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Background: Prior cost-effectiveness studies of post-mastectomy radiotherapy (PMRT) only compared conventional radiotherapy versus no radiotherapy and only considered tumor control. The goal of this study was to perform cost-effectiveness analyses of standard of care (SOC) and advanced PMRT techniques including intensity-modulated radiotherapy (IMRT), standard volumetric modulated arc therapy (STD-VMAT), non-coplanar VMAT (NC-VMAT), multiple arc VMAT (MA-VMAT), Tomotherapy (TOMO), mixed beam therapy (MIXED), and intensity-modulated proton therapy (IMPT). Methods: Using a Markov model, we estimated the cost-effectiveness of various techniques over 15 years. A cohort of women (55-year-old) was simulated in the model, and radiogenic side effects were considered. Transition probabilities, utilities, and costs for each health state were obtained from literature and Medicare data. Model outcomes include quality-adjusted life-years (QALYs) and incremental cost-effectiveness ratio (ICER). Results: For the patient cohort, STD-VMAT has an ICER of $32,617/QALY relative to SOC; TOMO is dominated by STD-VMAT; IMRT has an ICER of $19,081/QALY relative to STD-VMAT; NC-VMAT, MA-VMAT, MIXED are dominated by IMRT; IMPT has an ICER of $151,741/QALY relative to IMRT. One-way analysis shows that the probability of cardiac toxicity has the most significant impact on the model outcomes. The probability sensitivity analyses show that all advanced PMRT techniques are more cost-effective than SOC at a willingness-to-pay (WTP) threshold of $100,000/QALY, while almost none of the advanced techniques is more cost-effective than SOC at a WTP threshold of $50,000/QALY. Conclusion: Advanced PMRT techniques are more cost-effective for breast cancer patients at a WTP threshold of $100,000/QALY, and IMRT might be a cost-effective option for PMRT patients.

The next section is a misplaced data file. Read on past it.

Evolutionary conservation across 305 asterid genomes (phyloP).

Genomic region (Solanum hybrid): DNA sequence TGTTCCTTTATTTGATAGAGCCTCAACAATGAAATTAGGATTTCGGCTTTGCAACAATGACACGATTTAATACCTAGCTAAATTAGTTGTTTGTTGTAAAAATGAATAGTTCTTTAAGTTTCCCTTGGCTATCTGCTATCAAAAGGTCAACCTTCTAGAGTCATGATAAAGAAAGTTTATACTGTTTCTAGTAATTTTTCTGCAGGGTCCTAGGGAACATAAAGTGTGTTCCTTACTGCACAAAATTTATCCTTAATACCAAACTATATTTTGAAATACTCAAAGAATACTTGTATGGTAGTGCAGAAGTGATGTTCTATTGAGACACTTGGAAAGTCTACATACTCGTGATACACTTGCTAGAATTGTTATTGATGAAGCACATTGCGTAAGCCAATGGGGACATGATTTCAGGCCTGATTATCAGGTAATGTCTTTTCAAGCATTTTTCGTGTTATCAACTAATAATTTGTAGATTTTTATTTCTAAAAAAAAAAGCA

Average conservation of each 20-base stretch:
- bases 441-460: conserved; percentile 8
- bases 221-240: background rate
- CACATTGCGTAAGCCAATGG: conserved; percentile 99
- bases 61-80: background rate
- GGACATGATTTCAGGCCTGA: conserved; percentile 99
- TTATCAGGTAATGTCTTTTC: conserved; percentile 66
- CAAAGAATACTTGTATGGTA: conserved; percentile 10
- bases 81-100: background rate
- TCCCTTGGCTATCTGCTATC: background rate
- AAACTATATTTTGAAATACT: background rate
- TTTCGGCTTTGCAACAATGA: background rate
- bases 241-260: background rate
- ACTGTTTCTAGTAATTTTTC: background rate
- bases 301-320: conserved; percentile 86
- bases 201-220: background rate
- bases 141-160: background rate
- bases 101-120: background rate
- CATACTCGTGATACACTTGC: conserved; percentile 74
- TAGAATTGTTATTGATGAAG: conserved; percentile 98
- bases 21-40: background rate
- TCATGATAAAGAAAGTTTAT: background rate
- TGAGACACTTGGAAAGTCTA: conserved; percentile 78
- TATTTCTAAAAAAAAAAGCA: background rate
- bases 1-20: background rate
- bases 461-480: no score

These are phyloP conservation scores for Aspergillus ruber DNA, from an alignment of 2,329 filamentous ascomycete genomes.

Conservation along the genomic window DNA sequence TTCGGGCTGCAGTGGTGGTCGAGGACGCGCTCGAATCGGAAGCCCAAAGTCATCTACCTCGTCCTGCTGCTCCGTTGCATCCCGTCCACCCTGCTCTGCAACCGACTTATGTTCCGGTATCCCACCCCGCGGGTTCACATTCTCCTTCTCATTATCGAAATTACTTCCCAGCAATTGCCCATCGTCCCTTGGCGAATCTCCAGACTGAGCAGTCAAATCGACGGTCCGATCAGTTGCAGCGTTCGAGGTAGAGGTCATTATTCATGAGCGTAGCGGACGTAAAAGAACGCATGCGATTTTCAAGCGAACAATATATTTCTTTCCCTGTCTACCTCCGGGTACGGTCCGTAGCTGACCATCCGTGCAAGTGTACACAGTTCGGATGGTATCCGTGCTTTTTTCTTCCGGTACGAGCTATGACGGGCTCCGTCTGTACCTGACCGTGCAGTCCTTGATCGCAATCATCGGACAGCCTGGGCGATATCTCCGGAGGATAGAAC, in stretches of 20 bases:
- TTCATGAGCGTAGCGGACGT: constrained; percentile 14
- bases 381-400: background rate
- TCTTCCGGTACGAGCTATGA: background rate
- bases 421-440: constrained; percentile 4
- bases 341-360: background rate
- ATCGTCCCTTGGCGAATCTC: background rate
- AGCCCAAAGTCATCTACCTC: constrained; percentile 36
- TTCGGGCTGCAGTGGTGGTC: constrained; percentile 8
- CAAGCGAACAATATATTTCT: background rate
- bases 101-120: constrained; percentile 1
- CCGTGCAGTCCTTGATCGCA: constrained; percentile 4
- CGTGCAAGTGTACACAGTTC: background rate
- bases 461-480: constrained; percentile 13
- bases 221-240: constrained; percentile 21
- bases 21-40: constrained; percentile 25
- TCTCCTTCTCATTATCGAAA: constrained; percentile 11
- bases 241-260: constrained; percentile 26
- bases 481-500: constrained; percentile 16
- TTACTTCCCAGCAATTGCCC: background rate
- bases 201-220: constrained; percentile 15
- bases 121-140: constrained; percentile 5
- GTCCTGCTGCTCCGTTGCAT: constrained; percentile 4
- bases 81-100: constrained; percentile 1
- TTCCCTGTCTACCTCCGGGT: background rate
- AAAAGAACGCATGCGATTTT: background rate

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Cost Effectiveness and Resource Allocation